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  Special Merit 

QUO VADIS (1950) and BEN HUR (1959)

Music composed and conducted by Miklos Rozsa.

2 CDs (Disc One = 12 tracks, 40:47/Disc Two = 12 tracks, 46:47)

QUO VADIS with The Royal Philharmonic Orchestra and Chorus. Recorded at Kingsway Hall, London, 1977.

BEN HUR with The National Philharmonic Orchestra and Chorus, recorded at Walthamstow Town Hall.

Digitally remastered by Michael J. Dutton. Liner notes by Alan Hammer, European Represeentative of The Miklos Rozsa Society.

Vocalion CDLK 4332

Rating: ****

With the centennial of Miklos Rozsa's birth in 2007, this is a most appropriate tribute to his epic film scoring.

QUO VADIS and BEN HUR are two of Rozsa greatest religious scores and are presented in all their glorious magnificence. They serve as excellent examples of Rozsa's grandiose style for these 1950s epics. Both have heavy use of brass and chorus. Rozsa was the one who set the mold for this type of epic score. These two scores are forerunners of today's scores in films about antiquity, which are often much inferior.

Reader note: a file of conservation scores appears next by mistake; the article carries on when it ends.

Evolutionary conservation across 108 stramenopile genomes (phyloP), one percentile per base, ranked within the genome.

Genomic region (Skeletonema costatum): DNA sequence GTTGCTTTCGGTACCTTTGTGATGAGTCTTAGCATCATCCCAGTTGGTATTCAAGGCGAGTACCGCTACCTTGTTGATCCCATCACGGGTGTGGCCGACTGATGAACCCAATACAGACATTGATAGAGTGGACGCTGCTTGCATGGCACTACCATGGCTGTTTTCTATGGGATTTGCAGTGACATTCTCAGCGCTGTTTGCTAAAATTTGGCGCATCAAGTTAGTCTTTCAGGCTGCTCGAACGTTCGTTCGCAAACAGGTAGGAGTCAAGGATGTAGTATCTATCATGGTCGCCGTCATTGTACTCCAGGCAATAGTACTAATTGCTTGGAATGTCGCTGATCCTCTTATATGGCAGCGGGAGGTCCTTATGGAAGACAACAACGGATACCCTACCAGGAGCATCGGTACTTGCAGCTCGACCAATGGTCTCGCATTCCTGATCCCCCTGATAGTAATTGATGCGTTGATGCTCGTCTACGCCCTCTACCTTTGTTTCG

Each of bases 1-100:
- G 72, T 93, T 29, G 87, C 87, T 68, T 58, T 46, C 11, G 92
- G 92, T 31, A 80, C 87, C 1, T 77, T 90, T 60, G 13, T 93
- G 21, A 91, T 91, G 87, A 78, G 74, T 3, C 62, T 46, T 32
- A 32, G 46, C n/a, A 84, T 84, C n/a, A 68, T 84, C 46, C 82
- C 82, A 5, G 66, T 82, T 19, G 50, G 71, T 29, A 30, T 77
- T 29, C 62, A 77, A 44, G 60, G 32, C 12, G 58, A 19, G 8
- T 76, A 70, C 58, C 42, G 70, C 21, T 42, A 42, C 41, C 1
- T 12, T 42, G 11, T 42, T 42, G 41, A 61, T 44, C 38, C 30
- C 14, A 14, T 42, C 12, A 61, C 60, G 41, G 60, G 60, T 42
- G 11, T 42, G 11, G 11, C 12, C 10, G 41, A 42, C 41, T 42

Listening to QUO VADIS first, which is recommended, you might noitce similar thematic ideas later used in BEN HUR. For example, the opening of track 4 ("Petronicus' Banquet" - "Meditation and Death", 4:31), reappears in BEN HUR. Even so, I don't think this score holds up as well to repeated listening as say BEN HUR or KING OF KINGS. Sure QUO VADIS is scored for a large orchestra and chorus. Yet the melodic ideas are not quite as memorable as his later religious scores. But this remains a popular score and it is good to have these excerpts available again with such outstanding sound.

Of these two scores, BEN HUR is obviously the more impressive of the two and remains one of the reatest of all film scores.

It is No. 2 on my list of Top 100 film scores in A Guide to Film Music. While this is a newer recording conducted by Rozsa, it doesn't have quite the energy and intensity of the original soundtrack from 1959,as issued in a deluxe 2 CD set by Rhino. Yet it is still a very fine recording with excellent sound.

The 5 pages of notes by Alan Hamer in the booklet provide good general background about Rozsa and these two scores. The art design could have been better, with rather bland and faded cover art. The booklet also contains no illustrations from either film.

Yet it is the music that matters most. The 2 disc set should please those who value the supreme mastery of film music scoring which Rozsa was among the greatest at achieving.

All in all, this is an outstanding epic listening experience in glorious sound.

 

--Roger Hall, 30 March 2007

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